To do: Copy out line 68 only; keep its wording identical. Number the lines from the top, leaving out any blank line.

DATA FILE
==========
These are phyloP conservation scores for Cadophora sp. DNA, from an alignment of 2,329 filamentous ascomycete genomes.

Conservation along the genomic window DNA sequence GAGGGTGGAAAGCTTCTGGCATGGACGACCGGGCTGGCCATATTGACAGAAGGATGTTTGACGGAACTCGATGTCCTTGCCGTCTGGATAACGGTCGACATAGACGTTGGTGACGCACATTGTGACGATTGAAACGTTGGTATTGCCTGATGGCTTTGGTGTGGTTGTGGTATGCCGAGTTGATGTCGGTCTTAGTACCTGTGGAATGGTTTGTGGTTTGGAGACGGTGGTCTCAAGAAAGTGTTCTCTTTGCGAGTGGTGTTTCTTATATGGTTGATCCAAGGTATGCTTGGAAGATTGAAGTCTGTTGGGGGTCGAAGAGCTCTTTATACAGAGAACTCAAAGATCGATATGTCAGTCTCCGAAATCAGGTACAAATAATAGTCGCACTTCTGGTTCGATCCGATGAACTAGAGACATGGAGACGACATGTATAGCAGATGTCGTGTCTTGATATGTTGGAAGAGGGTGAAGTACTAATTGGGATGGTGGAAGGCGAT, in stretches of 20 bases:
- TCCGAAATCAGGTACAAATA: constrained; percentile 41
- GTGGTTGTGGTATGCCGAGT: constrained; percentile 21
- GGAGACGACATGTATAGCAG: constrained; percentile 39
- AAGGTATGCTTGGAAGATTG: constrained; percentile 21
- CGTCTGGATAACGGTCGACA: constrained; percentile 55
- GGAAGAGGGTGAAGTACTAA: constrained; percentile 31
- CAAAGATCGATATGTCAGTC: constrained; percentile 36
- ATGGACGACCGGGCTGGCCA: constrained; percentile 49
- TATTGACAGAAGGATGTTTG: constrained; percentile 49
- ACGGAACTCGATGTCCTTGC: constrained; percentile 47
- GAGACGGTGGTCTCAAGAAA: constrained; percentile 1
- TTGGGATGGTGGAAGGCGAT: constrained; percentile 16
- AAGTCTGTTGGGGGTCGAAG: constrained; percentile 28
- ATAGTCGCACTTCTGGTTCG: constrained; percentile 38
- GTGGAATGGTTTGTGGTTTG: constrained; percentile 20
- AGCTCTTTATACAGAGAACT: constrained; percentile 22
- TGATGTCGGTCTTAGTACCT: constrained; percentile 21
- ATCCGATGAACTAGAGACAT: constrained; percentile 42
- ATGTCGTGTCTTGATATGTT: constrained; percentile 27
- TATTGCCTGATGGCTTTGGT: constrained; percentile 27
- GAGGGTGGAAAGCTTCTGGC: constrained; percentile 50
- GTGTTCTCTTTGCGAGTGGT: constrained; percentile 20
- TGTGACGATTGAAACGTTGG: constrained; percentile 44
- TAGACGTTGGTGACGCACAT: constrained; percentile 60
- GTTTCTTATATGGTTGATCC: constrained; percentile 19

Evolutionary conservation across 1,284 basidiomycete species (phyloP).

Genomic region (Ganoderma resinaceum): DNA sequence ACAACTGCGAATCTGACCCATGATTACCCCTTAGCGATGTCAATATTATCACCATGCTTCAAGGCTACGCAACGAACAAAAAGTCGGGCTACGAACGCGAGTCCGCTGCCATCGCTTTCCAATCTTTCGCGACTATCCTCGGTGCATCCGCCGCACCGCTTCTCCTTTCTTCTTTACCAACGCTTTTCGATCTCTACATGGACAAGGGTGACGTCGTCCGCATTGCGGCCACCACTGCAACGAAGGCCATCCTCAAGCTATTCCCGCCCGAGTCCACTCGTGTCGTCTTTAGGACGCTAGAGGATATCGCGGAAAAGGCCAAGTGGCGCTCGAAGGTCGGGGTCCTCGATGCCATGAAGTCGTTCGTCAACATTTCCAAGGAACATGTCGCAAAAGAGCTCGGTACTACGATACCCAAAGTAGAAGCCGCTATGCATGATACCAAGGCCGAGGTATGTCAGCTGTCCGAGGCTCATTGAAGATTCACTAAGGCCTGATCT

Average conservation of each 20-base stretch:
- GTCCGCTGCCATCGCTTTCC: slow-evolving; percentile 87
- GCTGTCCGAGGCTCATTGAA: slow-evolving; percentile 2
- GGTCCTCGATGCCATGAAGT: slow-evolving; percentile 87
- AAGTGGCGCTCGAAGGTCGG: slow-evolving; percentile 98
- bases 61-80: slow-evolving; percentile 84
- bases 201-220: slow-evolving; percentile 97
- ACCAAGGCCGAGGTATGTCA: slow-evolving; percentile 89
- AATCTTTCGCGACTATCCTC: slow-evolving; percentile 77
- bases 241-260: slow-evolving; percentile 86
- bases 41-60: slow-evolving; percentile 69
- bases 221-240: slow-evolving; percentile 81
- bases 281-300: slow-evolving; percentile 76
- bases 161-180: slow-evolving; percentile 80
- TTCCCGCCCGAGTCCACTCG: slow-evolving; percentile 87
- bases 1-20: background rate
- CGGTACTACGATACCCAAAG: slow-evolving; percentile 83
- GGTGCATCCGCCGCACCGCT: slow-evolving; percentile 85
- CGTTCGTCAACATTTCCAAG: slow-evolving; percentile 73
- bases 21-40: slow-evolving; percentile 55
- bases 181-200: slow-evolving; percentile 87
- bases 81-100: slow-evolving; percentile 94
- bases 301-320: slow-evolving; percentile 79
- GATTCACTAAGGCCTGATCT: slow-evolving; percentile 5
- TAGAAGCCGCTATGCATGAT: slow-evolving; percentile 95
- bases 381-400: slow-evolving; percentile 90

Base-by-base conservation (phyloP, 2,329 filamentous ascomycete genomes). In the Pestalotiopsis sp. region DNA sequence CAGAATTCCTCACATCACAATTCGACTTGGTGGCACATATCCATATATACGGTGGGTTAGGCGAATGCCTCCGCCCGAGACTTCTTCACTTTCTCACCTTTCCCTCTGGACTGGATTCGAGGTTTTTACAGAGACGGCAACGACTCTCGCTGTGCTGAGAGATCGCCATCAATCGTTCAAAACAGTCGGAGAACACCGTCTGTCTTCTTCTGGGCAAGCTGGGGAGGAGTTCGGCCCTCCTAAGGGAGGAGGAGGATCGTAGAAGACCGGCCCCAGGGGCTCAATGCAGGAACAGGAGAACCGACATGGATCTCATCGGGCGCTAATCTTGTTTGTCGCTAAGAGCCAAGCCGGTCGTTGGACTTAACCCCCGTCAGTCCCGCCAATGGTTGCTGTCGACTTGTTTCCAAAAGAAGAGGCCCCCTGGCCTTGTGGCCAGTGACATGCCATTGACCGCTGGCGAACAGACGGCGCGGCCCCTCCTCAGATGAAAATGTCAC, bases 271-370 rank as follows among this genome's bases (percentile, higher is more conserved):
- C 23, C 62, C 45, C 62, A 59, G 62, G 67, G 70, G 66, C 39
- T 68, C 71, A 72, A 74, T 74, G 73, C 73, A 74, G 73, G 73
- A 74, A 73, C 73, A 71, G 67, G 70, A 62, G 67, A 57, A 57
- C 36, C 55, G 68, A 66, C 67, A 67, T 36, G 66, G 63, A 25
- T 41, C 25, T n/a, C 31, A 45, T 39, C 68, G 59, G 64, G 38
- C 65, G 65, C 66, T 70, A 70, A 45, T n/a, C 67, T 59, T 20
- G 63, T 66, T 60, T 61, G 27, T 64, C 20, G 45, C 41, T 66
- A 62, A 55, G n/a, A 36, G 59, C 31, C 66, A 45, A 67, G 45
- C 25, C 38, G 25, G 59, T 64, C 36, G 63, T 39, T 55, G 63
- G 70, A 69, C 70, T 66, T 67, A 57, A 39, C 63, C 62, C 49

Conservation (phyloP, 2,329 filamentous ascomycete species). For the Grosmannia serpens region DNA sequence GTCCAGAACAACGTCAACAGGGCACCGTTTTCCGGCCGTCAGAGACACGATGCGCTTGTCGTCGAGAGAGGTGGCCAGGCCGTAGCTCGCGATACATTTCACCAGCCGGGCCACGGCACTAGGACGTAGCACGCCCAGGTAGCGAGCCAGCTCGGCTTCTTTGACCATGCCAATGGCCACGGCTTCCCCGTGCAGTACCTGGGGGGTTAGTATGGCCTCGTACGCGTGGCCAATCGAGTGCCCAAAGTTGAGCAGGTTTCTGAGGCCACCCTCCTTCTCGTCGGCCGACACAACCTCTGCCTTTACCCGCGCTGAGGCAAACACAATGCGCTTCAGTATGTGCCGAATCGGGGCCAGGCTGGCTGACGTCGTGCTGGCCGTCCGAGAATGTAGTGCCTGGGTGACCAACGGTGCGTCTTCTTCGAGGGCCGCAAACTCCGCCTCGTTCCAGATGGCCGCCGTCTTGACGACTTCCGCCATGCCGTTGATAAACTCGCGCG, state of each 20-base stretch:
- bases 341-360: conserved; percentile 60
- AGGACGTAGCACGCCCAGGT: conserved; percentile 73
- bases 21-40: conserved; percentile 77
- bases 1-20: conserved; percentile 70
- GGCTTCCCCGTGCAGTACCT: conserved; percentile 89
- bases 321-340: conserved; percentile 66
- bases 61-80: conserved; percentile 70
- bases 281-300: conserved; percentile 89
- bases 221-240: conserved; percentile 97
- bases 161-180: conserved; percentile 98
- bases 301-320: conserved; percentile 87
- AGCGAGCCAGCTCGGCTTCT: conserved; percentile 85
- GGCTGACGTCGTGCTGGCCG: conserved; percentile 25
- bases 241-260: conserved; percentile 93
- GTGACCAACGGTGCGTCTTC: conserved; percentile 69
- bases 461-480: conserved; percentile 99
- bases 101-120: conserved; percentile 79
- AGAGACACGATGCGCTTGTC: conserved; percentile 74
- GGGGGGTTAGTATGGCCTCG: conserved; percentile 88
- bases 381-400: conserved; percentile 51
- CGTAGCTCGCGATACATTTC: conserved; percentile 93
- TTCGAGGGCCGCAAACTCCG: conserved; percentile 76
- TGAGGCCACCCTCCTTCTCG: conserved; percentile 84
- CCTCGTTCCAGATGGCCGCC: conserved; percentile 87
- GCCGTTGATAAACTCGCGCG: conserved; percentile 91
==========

- bases 341-360: conserved; percentile 60